Science.gov (United States)

    Rozmus, Jacob; McDonald, Rachel; Fung, Shan-Yu; Del Bel, Kate L; Roden, Juliana; Senger, Christof; Schultz, Kirk R; McKinnon, Margaret L; Davis, Jeffrey; Turvey, Stuart E

    2016-07-01

    MALT1 mutations impair normal NF-κB activation and paracaspase activity to cause a novel combined immunodeficiency. The clinical and immunological phenotype of MALT1 deficiency can be successfully treated with hematopoietic stem cell transplantation following reduced intensity conditioning.

  1. Cholestasis and hypercholesterolemia in SCD1-deficient mice fed a low-fat, high-carbohydrate diet

    NARCIS (Netherlands)

    Flowers, Matthew T.; Groen, Albert K.; Oler, Angie Tebon; Keller, Mark P.; Choi, YounJeong; Schueler, Kathryn L.; Richards, Oliver C.; Lan, Hong; Miyazaki, Makoto; Kuipers, Folkert; Kendziorski, Christina M.; Ntambi, James M.; Attie, Alan D.

    2006-01-01

    Stearoyl-coenzyme A desaturase 1-deficient (SCD1(-/-)) mice have impaired MUFA synthesis. When maintained on a very low-fat (VLF) diet, SCD1(-/-) mice developed severe hypercholesterolemia, characterized by an increase in apolipoprotein B (apoB)-containing lipoproteins and the appearance of

  2. Monocyte chemotactic protein-1 deficiency reduces spontaneous metastasis of Lewis lung carcinoma in mice fed a high-fat diet

    Science.gov (United States)

    Obesity is a risk factor for cancer. Adipose tissue produces pro-inflammatory adipokines that contribute obesity-related malignant progression. This study investigated the effects of monocyte chemotactic protein-1 (MCP-1) deficiency on pulmonary metastasis of Lewis lung carcinoma (LLC) in male C57...

  3. Cholestasis and hypercholesterolemia in SCD1-deficient mice fed a low-fat, high-carbohydrate diet

    NARCIS (Netherlands)

    M.T. Flowers; A.K. Groen; A.T. Oler; M.P. Keller; Y. Choi; K.L. Schueler; O.C. Richards; H. Lan; M. Miyazaki; F. Kuipers; C.M. Kendziorski; J.M. Ntambi; A.D. Attie

    2006-01-01

    Stearoyl-coenzyme A desaturase 1-deficient (SCD1(-/-)) mice have impaired MUFA synthesis. When maintained on a very low-fat (VLF) diet, SCD1(-/-) mice developed severe hypercholesterolemia, characterized by an increase in apolipoprotein B (apoB)-containing lipoproteins and the appearance of lipoprot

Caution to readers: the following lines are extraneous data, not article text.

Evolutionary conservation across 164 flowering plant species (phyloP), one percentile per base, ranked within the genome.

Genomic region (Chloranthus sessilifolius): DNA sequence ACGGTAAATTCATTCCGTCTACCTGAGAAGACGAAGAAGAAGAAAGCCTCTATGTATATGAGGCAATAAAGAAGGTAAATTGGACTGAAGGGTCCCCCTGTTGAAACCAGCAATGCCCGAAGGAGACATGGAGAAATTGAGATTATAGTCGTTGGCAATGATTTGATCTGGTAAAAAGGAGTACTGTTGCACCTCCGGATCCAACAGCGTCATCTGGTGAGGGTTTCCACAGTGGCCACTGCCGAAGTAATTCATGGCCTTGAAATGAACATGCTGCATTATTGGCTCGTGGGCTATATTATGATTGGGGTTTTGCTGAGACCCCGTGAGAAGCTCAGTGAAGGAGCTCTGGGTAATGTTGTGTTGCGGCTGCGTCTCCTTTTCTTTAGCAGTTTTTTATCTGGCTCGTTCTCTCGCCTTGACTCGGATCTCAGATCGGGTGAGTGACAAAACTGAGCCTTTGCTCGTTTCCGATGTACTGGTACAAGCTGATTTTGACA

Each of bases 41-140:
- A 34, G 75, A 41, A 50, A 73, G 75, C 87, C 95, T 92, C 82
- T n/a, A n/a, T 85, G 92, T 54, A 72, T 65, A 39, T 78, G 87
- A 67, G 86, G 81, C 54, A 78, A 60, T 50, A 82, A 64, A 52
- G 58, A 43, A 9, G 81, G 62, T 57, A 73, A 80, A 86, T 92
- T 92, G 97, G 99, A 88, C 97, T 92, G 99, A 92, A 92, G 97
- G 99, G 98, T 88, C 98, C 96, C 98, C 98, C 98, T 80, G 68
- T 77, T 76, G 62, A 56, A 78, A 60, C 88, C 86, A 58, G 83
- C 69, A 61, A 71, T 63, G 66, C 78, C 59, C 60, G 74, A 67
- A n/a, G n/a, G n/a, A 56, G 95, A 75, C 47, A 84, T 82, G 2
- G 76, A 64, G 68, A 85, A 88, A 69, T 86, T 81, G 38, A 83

4. Non-small-cell lung cancer cell lines A549 and NCI-H460 express hypoxanthine guanine phosphoribosyltransferase on the plasma membrane.

    Science.gov (United States)

    Townsend, Michelle H; Anderson, Michael D; Weagel, Evita G; Velazquez, Edwin J; Weber, K Scott; Robison, Richard A; O'Neill, Kim L

    2017-01-01

    In both males and females, lung cancer is one of the most lethal cancers worldwide and accounts for >30% of cancer-related deaths. Despite advances in biomarker analysis and tumor characterization, there remains a need to find suitable biomarker antigen targets for treatment in late-stage lung cancer. Previous research on the salvage pathway enzyme TK1 shows a unique relationship with cancer patients as serum levels are raised according to cancer grade. To expand this analysis, the other salvage pathway enzymes were evaluated for possible upregulation within lung cancer. Adenine phosphoribosyltransferase, deoxycytidine kinase, and hypoxanthine guanine phosphoribosyltransferase (HPRT) were assessed for their presentation on two non-small-cell lung cancer cell lines NCI-H460 and A549. In the present study, we show that deoxycytidine kinase and adenine phosphoribosyltransferase have no significant relationship with the membrane of NCI-H460 cells. However, we found significant localization of HPRT to the membrane of NCI-H460 and A549 cells. When treated with anti-HPRT antibodies, the average fluorescence of the cell population increased by 24.3% and 12.9% in NCI-H460 and A549 cells, respectively, in comparison with controls. To ensure that expression was not attributed to cytoplasmic HPRT, confocal microscopy was performed to visualize HPRT binding on the plasma membrane. After staining NCI-H460 cells treated with both fluorescent antibodies and a membrane-specific dye, we observed direct overlap between HPRT and the membrane of the cancer cells. Additionally, gold-conjugated antibodies were used to label and quantify the amount of HPRT on the cell surface using scanning electron microscopy and energy-dispersive analysis X-ray. Further confirming HPRT presence, the gold weight percentage of the sample increased significantly when NCI-H460 cells were exposed to HPRT antibody (P=0.012) in comparison with isotype controls. Our results show that HPRT is localized on the

  5. Non-small-cell lung cancer cell lines A549 and NCI-H460 express hypoxanthine guanine phosphoribosyltransferase on the plasma membrane

    Science.gov (United States)

    Townsend, Michelle H; Anderson, Michael D; Weagel, Evita G; Velazquez, Edwin J; Weber, K Scott; Robison, Richard A; O’Neill, Kim L